When Rwanda Met Estonia: Launching a New Year of Global Jewish Service

Danielle Falk (right), Yael Zaken (center), and Michael Kasden (left) attending the Entwine Global Jewish Service Corps orientation at the American Jewish Joint Distribution Committee (JDC) headquarters in New York City on August 20. The three will spend a year at Agahozo-Shalom Youth Village in Rwanda helping locals affected by the genocide.
Danielle Falk (right), Yael Zaken (center), and Michael Kasden (left) attending the Entwine Global Jewish Service Corps orientation at the American Jewish Joint Distribution Committee (JDC) headquarters in New York City on August 20. The three will spend a year at Agahozo-Shalom Youth Village in Rwanda helping locals affected by the genocide. photo: photo credit: Gil Shefler

When high schooler Danielle Falk picked up a copy of "We Wish to Inform You That Tomorrow We Will Be Killed With Our Families," a book about the Rwandan genocide, it changed her life forever.

The vivid descriptions of the slaughter of Tutsis by the Hutu in the African country during the 1990s left a lasting impression on the 16-year-old, eventually influencing her decision to pursue a career in the not-for-profit world.

Now 25, the native New Yorker is preparing to spend a whole year in Rwanda at the Agahozo-Shalom Youth Village as part of JDC's Global Jewish Service Corps (JSC).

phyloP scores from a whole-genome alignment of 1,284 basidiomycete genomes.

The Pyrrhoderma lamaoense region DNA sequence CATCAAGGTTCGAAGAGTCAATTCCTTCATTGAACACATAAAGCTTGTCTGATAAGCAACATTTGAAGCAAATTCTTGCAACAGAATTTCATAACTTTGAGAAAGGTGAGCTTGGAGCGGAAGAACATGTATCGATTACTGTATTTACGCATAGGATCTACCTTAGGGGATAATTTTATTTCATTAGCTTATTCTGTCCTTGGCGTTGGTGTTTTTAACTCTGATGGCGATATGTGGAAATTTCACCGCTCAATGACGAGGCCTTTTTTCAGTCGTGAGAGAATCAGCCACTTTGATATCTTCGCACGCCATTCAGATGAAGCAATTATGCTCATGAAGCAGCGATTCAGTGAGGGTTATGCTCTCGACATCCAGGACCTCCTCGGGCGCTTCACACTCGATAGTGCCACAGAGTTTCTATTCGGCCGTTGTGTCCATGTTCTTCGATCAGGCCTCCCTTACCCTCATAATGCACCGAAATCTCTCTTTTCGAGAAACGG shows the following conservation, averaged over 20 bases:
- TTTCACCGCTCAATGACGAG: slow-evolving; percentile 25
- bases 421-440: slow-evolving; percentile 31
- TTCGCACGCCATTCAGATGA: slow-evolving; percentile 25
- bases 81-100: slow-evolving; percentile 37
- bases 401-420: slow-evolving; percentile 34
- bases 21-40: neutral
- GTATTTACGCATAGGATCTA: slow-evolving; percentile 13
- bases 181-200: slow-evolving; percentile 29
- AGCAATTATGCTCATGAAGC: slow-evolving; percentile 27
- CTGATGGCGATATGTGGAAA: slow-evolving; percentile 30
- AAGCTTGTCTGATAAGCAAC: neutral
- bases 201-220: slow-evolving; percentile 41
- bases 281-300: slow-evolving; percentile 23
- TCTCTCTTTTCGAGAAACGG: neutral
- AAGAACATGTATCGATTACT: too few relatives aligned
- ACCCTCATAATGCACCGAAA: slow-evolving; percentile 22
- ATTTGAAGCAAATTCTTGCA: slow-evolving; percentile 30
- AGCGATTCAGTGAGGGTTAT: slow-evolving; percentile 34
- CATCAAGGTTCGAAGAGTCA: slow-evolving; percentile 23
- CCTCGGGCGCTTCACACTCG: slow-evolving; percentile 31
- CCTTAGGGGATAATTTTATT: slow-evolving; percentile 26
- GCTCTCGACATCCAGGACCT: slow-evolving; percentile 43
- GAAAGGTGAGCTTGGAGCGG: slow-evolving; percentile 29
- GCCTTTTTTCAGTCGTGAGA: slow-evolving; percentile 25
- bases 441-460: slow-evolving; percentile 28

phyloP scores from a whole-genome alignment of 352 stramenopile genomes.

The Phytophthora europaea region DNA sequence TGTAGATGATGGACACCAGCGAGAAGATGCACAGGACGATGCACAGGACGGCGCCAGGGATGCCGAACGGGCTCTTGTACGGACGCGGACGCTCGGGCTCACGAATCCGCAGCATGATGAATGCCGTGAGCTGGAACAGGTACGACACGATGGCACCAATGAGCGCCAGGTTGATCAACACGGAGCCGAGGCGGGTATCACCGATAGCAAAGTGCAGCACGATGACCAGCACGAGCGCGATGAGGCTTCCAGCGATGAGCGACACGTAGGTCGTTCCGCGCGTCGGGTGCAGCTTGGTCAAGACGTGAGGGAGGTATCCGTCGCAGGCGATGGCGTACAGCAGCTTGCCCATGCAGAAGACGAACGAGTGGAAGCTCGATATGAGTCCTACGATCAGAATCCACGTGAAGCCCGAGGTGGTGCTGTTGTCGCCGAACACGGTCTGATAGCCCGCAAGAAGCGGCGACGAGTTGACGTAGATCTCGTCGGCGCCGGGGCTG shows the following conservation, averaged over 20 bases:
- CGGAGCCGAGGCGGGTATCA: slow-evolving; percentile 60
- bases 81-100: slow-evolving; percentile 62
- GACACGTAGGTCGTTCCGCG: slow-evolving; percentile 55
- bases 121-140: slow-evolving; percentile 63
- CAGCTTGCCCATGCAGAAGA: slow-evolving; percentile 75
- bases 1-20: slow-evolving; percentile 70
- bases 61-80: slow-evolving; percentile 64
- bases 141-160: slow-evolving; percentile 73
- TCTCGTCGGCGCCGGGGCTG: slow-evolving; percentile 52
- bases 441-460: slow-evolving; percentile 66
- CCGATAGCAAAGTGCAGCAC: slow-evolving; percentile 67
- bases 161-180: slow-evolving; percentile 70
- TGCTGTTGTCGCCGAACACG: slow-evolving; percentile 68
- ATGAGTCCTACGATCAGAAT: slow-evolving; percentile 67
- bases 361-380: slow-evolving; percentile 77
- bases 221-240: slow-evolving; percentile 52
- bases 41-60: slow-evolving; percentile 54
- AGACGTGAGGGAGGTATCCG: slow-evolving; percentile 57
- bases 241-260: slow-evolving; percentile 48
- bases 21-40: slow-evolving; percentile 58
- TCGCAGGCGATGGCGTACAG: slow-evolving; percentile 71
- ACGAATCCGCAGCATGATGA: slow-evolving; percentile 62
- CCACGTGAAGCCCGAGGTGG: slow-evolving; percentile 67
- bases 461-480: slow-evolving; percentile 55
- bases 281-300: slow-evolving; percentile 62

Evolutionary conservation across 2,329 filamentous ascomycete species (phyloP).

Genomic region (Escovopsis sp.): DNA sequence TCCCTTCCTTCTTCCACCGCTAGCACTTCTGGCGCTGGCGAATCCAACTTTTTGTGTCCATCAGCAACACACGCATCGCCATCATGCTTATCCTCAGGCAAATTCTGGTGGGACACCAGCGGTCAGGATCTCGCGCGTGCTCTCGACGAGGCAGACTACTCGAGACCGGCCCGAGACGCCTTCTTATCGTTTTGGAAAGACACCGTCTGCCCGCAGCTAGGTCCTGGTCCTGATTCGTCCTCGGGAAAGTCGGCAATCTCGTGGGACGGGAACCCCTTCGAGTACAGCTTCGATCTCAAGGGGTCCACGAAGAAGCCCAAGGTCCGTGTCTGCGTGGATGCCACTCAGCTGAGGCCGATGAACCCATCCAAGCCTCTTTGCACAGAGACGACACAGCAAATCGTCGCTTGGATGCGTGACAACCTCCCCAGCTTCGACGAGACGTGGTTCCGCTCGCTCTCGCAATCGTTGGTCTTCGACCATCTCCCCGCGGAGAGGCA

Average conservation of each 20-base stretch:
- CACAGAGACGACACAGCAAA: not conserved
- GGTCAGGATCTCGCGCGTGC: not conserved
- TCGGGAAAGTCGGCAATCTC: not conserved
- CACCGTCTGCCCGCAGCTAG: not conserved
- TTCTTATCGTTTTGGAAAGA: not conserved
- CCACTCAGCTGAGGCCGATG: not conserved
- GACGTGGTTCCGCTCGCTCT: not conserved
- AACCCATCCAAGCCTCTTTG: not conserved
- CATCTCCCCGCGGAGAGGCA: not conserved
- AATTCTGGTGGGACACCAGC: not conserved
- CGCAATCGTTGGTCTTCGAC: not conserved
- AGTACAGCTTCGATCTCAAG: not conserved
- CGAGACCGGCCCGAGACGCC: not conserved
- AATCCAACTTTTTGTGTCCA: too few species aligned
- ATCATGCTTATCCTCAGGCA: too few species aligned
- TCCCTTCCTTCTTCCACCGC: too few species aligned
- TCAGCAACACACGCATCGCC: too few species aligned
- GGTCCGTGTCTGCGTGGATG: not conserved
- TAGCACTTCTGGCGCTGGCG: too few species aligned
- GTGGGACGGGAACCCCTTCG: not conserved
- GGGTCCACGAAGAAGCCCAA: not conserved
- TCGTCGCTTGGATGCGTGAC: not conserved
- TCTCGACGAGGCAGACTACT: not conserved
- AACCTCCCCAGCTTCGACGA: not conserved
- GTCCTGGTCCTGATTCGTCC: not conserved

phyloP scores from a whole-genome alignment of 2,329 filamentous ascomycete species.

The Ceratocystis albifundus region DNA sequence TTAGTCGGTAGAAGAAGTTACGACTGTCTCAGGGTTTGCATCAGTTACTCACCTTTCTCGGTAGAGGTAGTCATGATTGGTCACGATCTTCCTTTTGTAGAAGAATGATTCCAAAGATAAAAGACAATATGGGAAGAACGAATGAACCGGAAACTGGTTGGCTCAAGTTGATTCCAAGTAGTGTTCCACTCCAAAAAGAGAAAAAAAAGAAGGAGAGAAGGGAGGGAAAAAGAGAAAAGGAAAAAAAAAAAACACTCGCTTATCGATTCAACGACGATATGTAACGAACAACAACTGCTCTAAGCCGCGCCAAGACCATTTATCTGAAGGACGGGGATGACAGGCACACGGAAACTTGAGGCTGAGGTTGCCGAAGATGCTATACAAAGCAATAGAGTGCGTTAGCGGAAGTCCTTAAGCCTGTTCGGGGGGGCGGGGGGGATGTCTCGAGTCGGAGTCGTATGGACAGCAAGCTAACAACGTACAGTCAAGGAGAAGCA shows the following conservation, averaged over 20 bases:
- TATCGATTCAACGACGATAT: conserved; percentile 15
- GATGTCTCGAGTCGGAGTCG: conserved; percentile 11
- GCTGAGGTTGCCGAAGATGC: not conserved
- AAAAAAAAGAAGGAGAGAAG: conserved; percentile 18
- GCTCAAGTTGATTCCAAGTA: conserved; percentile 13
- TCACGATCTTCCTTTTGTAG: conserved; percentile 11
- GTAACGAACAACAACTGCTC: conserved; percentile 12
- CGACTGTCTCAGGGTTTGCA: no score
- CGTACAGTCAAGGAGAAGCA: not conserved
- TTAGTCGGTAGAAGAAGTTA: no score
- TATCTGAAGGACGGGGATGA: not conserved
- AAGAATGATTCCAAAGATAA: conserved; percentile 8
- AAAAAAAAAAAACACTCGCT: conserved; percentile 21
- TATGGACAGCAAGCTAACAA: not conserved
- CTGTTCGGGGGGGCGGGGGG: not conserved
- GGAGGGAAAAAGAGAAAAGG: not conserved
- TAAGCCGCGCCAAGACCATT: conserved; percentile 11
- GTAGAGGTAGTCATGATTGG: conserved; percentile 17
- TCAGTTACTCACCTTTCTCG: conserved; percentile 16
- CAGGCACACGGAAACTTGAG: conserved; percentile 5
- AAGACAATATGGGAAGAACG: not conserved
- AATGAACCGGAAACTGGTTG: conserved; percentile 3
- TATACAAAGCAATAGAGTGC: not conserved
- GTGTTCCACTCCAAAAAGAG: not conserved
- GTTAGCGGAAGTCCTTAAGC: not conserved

Agahozo means to dry one's tears while shalom means peace,” she said, speaking at the JSC gathering held at JDC headquarters in New York City this August. “It provides an education that a lot of young adults would not have had access to and provides family structure and support.”

Falk was one of about 30 young adults who attended the orientation before going out into the field. Over the coming weeks and months, JSC fellows will ship out to places as far and wide as Buenos Aires, Argentina; Krakow, Poland; Shanghai, China; Mumbai, India and Jerusalem, Israel, where they will serve local Jewish communities and help individuals in need.

The Global Jewish Service Corps is an initiative of JDC Entwine, a one-of-a-kind movement of young Jewish advocates, influencers, and leaders who seek to make a lasting impact on the global Jewish community. For more information about JDC Entwine, go to www.jdcentwine.org.

“The Jewish Service Corps provides an unparalleled opportunity for young Jews to interact with real global Jewish needs and international issues and to use their unique skills and talents to address challenges in local communities” said Shauna Ruda, program director of global volunteer programs for JDC Entwine.

This year, JSC organizers selected fellows from among hundreds of applicants. Most participants are from North America but in recent years there has been increased interest from individuals from other countries.

Maytal Kuperard of London will spend a year in Shanghai, while Olena Kushnir of Kiev, Ukraine, will work at the Young Adult Centers in Jerusalem.

Most fellows will begin their service in the coming weeks. Until then, they are busy getting vaccinations, spending time with friends and family, and, for Falk, rereading the book that originally piqued her interest in Rwanda.

“I’m sure I’ll see it very differently once I’m there,” she said.

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